For January 18, 2012 many websites have participated in the protest to oppose the Stop Online Piracy Act & Protect IP Act. The websites I've discovered are: Reddit, Imgur, Wikipedia, Google, HypeM, and there is probably thousands of others.
First up is Hype Machine. A music oriented website, that indexes music blogs. Many artists end up here, being discovered, shared, and sales generated. I can't speak directly for the sales, but I can imagine they pick up a heavy fan base. If SOPA was in-affect, this website would most likely not exist.
Next, Google. An arguably powerful search engine that has served billions of queries to billions of key strokes ('er, humans). The Google team wishes to index and display the web as it is, and not how we want it. Again, SOPA would destroy the structure of any search engine, not just Google's.
Wikipedia. A digital user-based encyclopedia. A free one at that. Used by millions, and edited by millions. Wikipedia serves pages about history, and current events, ranging multiple subjects. While they didn't pick out bits of the website to be blacked, they did lay-over a big notice. SOPA would be in huge conflict with the linkage.
GoDaddy, once siding with SOPA has changed their minds. They are now opposing it. If I could make a guess, I would say it is because they started losing some customers (money) over it, or benefit of the doubt they have realised how damaging the bill is.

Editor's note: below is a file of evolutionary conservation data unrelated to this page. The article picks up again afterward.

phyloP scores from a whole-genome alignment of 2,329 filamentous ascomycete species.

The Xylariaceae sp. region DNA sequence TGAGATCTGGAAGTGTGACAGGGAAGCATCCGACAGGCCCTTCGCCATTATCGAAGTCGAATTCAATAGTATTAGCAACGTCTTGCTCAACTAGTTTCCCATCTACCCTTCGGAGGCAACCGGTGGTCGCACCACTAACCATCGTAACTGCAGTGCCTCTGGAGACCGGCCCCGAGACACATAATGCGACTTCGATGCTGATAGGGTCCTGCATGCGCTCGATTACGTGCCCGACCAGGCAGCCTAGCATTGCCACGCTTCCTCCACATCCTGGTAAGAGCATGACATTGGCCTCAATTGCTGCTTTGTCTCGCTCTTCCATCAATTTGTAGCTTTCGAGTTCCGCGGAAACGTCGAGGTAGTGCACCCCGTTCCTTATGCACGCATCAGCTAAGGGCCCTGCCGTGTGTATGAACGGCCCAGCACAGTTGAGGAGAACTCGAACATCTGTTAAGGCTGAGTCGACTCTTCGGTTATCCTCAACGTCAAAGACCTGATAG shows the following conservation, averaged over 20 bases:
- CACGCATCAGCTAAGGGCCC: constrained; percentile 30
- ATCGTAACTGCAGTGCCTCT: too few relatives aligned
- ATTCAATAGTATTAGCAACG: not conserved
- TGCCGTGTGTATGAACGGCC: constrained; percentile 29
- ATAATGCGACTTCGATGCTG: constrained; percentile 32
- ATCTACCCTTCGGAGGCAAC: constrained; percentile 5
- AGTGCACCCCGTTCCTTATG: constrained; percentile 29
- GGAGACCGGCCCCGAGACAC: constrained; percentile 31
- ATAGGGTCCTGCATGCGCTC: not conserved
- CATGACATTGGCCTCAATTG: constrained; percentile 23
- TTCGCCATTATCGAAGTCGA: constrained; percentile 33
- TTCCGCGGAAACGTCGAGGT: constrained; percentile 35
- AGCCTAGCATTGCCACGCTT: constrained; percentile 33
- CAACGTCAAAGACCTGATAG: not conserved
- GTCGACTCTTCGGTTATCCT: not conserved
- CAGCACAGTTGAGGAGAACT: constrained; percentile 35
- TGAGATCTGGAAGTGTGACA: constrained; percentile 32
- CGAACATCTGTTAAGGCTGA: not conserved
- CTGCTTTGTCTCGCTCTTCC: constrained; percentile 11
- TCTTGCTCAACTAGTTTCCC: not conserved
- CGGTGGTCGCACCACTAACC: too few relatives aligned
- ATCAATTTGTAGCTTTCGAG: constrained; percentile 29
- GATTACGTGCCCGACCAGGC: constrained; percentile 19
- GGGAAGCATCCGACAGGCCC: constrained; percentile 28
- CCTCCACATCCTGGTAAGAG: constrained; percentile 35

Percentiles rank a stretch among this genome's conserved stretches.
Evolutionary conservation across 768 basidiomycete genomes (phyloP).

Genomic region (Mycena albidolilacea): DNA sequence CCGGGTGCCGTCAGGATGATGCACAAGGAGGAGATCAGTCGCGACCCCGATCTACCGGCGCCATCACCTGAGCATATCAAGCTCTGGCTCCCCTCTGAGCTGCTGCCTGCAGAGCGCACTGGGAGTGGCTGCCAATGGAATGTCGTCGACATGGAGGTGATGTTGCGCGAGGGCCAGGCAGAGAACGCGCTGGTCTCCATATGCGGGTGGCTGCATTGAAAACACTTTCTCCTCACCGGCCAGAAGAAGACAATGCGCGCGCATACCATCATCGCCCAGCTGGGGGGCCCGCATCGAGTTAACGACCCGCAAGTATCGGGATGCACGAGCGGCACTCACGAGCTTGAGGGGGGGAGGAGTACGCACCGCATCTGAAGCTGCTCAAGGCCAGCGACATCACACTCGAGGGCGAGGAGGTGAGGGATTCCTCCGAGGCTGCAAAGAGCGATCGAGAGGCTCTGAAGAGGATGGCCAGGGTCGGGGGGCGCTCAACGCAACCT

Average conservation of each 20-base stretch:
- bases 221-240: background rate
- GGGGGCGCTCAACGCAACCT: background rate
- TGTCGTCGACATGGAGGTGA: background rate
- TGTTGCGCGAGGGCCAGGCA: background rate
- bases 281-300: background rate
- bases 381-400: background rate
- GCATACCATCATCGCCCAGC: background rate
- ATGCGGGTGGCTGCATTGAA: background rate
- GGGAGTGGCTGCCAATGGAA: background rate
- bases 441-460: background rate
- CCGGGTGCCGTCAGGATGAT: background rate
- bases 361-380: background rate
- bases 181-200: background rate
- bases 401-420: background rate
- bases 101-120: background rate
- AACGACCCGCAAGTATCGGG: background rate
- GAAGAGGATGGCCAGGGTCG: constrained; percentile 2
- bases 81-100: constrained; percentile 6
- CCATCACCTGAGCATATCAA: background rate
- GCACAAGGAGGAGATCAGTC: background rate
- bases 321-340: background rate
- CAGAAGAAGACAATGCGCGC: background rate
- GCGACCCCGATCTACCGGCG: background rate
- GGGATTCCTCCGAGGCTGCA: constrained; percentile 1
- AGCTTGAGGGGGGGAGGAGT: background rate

NameCheap has been anti-SOPA.There's been several people I know that have been migrating their domains to NameCheap (affiliated) or another domain registrar of their choice.
The flip-side of SOPA, and cybertised protesting, other websites have not been promoting the Stop Online Piracy Act. Almost as if it's non-existent.
Yahoo, Microsoft, AOL, Twitter have not promoted any of SOPA, however SOPA is on the Trending list of Yahoo, as-well as various hashtags on Twitter.
People have been going on about this for a year or more, but in the last week it has been flared up consistently. This is good, due to the awareness it'll hopefully receive more bad attention, and shifted out for the already existent Digital Millennium Copyright Act.
Update, January 19, 2012: According to Ars Technica, eighteen senators now oppose PIPA. Read more here: http://arstechnica.com/tech-policy/news/2012/01/pipa-support-collapses-with-13-new-opponents-in-senate.ars